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The Identity Of Cohen Bank-Report-Leaker Won't Be A Secret For Long

Whoever leaked Michael Cohen’s bank information to lawyer Michael Avenatti – something that would’ve required accessing a federal database – their identity likely won’t be a secret for long.

That’s because anyone who accesses the government’s Financial Crimes Enforcement Network will leave a digital trail that will likely lead law enforcement to discover the identity of whoever leaked the information to Avenatti, according to Bloomberg.


The fact that the information was released at all does offer several clues. According to information released in an interview with Ronan Farrow, and the fact that experienced users would likely be aware of the audit trail left by a search of Cohen’s records, it’s likely that whoever it is likely doesn’t regularly use the database.

The individual provided an explanation for the leak in an interview with Ronan Farrow of the New Yorker, who referred to the person as an official and not as a man or woman. The official says that he grew alarmed that he was unable to find two earlier reports made by First Republic Bank about transactions in Cohen’s consulting account and that he feared information was being withheld from law enforcement officials.

Explaining his motivation, he said he knew that leaking the suspicious activity report violated bank secrecy laws but was willing to take the risk out of concern that similar reports involving Cohen had mysteriously disappeared.

According to Bloomberg, more than 10,000 agents, analysts and investigators from more than 350 federal, state and local agencies across the US can access the database, which logs approximately 30,000 searches a day.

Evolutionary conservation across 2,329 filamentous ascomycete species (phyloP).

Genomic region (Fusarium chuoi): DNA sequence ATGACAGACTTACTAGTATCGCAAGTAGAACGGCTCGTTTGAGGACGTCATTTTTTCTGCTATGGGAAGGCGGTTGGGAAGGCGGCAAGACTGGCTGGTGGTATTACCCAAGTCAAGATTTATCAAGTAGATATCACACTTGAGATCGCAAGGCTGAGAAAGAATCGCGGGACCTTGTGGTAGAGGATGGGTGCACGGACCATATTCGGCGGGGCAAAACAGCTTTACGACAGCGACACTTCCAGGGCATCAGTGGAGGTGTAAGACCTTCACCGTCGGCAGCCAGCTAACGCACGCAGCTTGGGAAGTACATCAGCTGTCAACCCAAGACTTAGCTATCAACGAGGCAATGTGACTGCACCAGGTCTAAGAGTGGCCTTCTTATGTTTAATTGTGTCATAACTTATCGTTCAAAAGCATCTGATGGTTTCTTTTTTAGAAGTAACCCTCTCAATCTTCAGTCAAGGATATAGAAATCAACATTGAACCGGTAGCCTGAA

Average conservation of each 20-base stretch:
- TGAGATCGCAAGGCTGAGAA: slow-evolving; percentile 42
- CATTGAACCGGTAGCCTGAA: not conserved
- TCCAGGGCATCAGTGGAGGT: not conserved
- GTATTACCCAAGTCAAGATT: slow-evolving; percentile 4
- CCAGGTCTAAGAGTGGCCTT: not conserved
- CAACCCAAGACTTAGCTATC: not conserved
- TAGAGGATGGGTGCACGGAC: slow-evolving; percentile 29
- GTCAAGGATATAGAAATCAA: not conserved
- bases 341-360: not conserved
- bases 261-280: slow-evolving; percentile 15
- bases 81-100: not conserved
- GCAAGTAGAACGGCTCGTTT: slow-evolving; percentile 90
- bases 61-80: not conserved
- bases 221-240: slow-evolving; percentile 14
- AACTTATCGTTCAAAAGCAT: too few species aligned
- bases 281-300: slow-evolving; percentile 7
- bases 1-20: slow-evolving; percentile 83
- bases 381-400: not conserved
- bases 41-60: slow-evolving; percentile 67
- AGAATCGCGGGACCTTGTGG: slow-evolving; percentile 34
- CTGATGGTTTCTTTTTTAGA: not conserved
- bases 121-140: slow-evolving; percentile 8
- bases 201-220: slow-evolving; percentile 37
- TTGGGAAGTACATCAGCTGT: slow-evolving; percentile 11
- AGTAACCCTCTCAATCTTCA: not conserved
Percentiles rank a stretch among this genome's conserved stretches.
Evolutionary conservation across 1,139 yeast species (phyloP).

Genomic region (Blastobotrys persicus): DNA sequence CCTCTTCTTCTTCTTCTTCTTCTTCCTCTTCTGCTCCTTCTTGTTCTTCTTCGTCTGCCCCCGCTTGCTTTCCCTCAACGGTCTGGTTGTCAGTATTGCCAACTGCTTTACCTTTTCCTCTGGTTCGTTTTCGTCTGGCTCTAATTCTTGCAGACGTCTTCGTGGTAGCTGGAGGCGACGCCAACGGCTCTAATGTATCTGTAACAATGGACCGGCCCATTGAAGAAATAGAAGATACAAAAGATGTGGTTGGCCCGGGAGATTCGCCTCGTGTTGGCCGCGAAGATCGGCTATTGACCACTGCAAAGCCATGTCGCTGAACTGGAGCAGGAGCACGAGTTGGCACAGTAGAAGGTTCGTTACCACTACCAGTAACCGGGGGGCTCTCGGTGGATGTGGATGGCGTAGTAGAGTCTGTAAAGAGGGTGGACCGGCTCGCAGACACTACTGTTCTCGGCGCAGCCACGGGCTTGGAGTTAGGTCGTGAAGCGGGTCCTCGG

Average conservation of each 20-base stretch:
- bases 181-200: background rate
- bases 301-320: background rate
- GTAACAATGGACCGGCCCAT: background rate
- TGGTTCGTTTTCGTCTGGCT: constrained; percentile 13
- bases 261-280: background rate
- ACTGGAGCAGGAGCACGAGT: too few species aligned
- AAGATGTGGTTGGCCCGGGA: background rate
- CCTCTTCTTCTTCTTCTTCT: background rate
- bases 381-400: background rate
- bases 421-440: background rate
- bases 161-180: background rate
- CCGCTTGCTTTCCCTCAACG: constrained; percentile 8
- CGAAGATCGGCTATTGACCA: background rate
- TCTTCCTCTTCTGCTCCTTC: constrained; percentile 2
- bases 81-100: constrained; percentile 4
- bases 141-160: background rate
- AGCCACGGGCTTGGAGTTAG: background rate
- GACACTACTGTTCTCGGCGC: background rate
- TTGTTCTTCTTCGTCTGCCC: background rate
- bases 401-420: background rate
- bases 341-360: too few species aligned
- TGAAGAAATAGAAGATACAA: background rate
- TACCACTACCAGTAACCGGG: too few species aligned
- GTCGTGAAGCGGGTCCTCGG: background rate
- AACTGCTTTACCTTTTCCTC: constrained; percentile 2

In another sign that Avenatti’s source may not have been an expert, Avenatti’s trove of records included transactions involving other Michael Cohens who weren’t related to Trump’s personal attorney. Whoever it is could face consequences, including legal repercussions.

“Government employees and law enforcement personnel with access to the system are not authorized to publicly disclose SARs,” FinCEN spokesman Steve Hudak said.

There’s perhaps the best reason to believe that whoever leaked Cohen’s records was unfamiliar with the system is that, while they expressed “concern” about the attorney’s vanishing financial reports, they were apparently unaware of several legitimate reasons why these reports wouldn’t appear in the database. For example, they could’ve been restricted because they had become part of an investigation.

If that were the case, investigators wouldn’t want to risk a leak allowing others to access sensitive reports.

“Under longstanding procedures, FinCEN will limit access to certain SARs when requested by law enforcement authorities in connection with an ongoing investigation,” Hudak said.

Of course, as Bloomberg points out, prosecutions involving the disclosures of suspicious activity reports are rare – mainly because leaks of FinCen data are rare. But some people familiar with FinCen’s thinking say whoever leaked the data will almost certainly be charged with a crime.

“The leaker is taking an extraordinary personal risk for greater transparency,” said Duncan Levin, a former federal and state prosecutor who dealt extensively with the FinCEN database.

“Whoever did this has added immeasurably to the public conversation and likely knows full well how much legal risk he or she is now facing.”

Indeed, convictions aren’t unheard of. A former official with Chase Bank in California was convicted in 2011 of wrongfully disclosing a suspicious activity report of a customer suspected of committing mortgage fraud. Frank Mendoza, the bank official who was convicted for the disclosure, used this information to try and shake down a customer whom he suspected was guilty of bank fraud.

In late 2008, Mendoza’s bank filed a suspicious activity report. In 2009, Mendoza approached the borrower, told him about the report that Mendoza’s bank had filed, and said a federal investigation into his business was likely. Alternatively, Mendoza said the customer could pay him $25,000 to help make the problem disappear. 

The borrower instead went to the FBI, which allowed him to play along. Mendoza was then arrested, charged and, following a one-week trial, convicted on three counts of bank bribery and one count of unlawfully disclosing a suspicious activity report. The deliberations lasted 30 minutes.

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